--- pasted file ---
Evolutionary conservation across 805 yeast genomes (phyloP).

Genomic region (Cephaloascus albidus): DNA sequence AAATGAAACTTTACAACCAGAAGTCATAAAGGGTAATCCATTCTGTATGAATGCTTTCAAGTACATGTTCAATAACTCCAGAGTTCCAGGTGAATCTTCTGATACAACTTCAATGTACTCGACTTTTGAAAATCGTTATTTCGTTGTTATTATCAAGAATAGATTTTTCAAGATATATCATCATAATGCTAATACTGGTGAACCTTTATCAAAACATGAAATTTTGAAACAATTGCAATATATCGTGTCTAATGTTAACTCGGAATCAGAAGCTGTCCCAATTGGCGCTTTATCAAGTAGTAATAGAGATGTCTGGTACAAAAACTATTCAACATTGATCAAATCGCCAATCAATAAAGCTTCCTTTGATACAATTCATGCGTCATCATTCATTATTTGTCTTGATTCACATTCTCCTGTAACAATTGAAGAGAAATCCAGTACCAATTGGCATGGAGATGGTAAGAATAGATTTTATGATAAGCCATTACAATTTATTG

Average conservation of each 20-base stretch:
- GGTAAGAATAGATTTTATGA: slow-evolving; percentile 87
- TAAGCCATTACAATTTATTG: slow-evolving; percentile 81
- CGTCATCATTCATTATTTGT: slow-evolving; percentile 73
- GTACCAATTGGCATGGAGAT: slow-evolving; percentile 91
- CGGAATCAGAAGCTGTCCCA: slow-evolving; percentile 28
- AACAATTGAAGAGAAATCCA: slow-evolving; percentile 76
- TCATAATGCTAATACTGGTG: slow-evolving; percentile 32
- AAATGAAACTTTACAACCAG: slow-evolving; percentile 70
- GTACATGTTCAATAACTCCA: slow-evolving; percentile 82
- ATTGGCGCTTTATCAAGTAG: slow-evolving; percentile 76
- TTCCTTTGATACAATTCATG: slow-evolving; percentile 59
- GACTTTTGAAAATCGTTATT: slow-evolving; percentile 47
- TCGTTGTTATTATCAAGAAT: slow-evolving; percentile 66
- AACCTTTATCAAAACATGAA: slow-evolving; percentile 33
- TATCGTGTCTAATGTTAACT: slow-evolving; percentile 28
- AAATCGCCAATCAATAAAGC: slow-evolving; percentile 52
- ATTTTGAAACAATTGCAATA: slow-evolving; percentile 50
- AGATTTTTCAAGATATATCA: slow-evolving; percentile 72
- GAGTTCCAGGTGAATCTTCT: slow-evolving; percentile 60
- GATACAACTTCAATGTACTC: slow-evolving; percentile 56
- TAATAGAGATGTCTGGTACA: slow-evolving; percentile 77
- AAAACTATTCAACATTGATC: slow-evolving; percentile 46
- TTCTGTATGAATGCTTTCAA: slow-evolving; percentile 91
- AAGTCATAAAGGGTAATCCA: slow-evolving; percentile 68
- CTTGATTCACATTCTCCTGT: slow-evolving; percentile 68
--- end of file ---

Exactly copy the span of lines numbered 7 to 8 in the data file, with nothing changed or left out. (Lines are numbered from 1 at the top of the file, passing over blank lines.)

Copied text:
- GTACCAATTGGCATGGAGAT: slow-evolving; percentile 91
- CGGAATCAGAAGCTGTCCCA: slow-evolving; percentile 28